Orans has a close relationship with each of the people who work here. Her son, Sam (who has also been coming to Quisisana for decades), is the resort director and co-manager. A former preschool teacher, Orans starts each season by reading to the staff—most between the ages of 18 and 30—the children’s book When You Give a Moose a Muffin. Through the book, Orans emphasizes the importance of generosity, hospitality, and exemplary behavior. We follow Orans past the pine-paneled lodge, where a man is reading a newspaper while his companion checks her email. The lodge is one of the few places on the resort grounds that have Wi-Fi; cellular service is also absent here. Stopping at a row of golf carts, Orans gets into a driver’s seat and urges us to join her. “This one is my granddaughter’s,” says Orans. “We’ll borrow it for a little while. She won’t mind.” Her son calls after us, “Just be glad she’s not driving you in an actual car!”
We pause briefly at the Quisiworks gift shop before navigating down a gravel path to the waterfront. Quisisana has 40 cabins, most of them miniature versions of the white- and green-painted dining hall and lodge. Some sit back in the trees, surrounded by a sea of cinnamon-scented ferns; others are directly on Kezar Lake. The popular Love Nest cabin rests on stilts that extend into the water. Patches of daisies and black-eyed Susans adorn the grounds outside cabins, most of which have music-themed monikers such as Polonaise, Mazurka, and Fantasia. Orans invites us into her cottage. Its centerpiece is a large stone fireplace, perfect for staving off summer’s late-day chill. From the porch, we look out at the lake that Orans once swam across daily.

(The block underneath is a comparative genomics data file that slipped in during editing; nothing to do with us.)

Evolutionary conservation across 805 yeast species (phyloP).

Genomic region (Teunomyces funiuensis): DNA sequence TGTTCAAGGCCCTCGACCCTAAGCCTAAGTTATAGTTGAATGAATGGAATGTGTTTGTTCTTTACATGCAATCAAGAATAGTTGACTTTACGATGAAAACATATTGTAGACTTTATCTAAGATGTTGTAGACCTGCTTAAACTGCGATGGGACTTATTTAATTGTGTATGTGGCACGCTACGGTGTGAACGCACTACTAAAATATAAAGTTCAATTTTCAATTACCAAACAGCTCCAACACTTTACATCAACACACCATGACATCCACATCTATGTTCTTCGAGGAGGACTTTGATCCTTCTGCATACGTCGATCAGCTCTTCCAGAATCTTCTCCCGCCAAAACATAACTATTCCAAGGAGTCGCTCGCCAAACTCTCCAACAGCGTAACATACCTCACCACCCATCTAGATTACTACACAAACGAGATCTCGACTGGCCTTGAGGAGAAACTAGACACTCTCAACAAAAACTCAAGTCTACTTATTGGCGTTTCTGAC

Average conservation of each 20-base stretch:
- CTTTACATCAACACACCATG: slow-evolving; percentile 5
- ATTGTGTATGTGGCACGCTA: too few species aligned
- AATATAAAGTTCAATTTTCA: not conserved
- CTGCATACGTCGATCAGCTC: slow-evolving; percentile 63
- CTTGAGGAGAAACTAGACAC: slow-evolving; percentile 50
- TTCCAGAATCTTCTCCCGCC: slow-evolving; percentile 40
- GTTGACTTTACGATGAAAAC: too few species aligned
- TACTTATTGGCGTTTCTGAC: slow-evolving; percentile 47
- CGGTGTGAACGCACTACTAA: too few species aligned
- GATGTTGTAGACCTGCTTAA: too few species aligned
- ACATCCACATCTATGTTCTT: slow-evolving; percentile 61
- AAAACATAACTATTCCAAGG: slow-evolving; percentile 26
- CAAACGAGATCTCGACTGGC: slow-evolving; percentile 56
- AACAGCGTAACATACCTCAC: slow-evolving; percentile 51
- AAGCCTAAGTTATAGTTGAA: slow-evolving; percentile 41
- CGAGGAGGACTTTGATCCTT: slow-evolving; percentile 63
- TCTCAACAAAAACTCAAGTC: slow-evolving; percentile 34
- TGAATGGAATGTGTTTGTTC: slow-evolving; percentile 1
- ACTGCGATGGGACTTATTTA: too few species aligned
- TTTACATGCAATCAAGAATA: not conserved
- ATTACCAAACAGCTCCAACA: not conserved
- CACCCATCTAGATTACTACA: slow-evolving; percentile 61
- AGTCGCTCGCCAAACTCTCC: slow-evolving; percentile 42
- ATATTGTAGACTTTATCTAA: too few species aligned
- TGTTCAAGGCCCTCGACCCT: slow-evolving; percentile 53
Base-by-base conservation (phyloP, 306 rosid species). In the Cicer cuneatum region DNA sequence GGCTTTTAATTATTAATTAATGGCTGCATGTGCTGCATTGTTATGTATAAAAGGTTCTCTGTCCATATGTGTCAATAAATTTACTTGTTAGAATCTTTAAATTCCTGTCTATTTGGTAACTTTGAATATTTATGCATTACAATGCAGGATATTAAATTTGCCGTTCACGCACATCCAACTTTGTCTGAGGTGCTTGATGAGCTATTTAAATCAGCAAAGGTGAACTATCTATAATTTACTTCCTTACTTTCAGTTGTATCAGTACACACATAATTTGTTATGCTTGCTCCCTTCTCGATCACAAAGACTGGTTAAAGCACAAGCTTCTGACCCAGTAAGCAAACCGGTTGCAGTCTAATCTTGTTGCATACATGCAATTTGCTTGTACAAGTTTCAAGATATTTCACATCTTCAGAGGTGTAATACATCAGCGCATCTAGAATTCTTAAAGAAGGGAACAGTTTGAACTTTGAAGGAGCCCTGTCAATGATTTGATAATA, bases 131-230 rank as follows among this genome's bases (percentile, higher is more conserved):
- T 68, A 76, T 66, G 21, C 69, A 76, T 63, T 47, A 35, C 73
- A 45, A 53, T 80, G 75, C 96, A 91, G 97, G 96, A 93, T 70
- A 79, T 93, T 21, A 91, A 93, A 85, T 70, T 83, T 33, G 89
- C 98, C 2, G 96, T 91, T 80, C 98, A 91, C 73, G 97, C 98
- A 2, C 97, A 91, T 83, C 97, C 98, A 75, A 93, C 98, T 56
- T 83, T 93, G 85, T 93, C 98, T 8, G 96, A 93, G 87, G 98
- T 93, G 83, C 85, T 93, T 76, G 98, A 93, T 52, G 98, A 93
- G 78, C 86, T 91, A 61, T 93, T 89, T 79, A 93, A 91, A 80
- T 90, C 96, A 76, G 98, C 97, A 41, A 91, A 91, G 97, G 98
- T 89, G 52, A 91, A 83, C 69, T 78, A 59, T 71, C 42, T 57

Orans, whose eldest son, Jacob, died in 2006 at the age of 43, has made it through her fair share of loss. Perhaps this is why she has spent more than half her life working to keep Quisisana intact. The closeness of the Quisisana community is one of its greatest attributes. We drive the golf cart past a group of teens who are playing volleyball. Their parents watch from under a pair of umbrellas nearby. “They come a week, they stay the same week every summer, they sit at the same table, they stay at the same cottage. It’s a bit of a home away from home,” says Orans. Orans’s daughter, Mary, who now lives in Durango, Colorado, still visits for a week each summer, bringing her son with her.
Quisisana comes from the Italian phrase qui si sana, which loosely translates to “A place where one heals oneself.” The Pleasant Point property where Quisisana now stands represents an amalgamation of two resorts: the Quisisana Inn, founded in 1917, and the Sunset Inn, created several years later on nearby land. Boston music store owner Ralph Burg combined the two in 1967, and Orans first came to Quisisana soon after that, visiting with her husband and three small children.
Orans, whose grandparents were Holocaust survivors, grew up in New York and graduated from Sarah Lawrence College in Bronxville. She met her husband, Jerry, soon after college. “He adored me,” she says of Jerry, recalling one of their first encounters at the Plaza Hotel in New York City; he did not want the date to end, so he accompanied her from 59th Street to 90th Street, where she was staying. A trial lawyer for 27 years, Jerry argued cases all the way up to the New York State Supreme Court. “He was a brilliant man,” says Orans. “He fought for a lot of good causes.” Jerry died of a heart attack at the age of 52. “He did more than his share in his short life,” says Orans.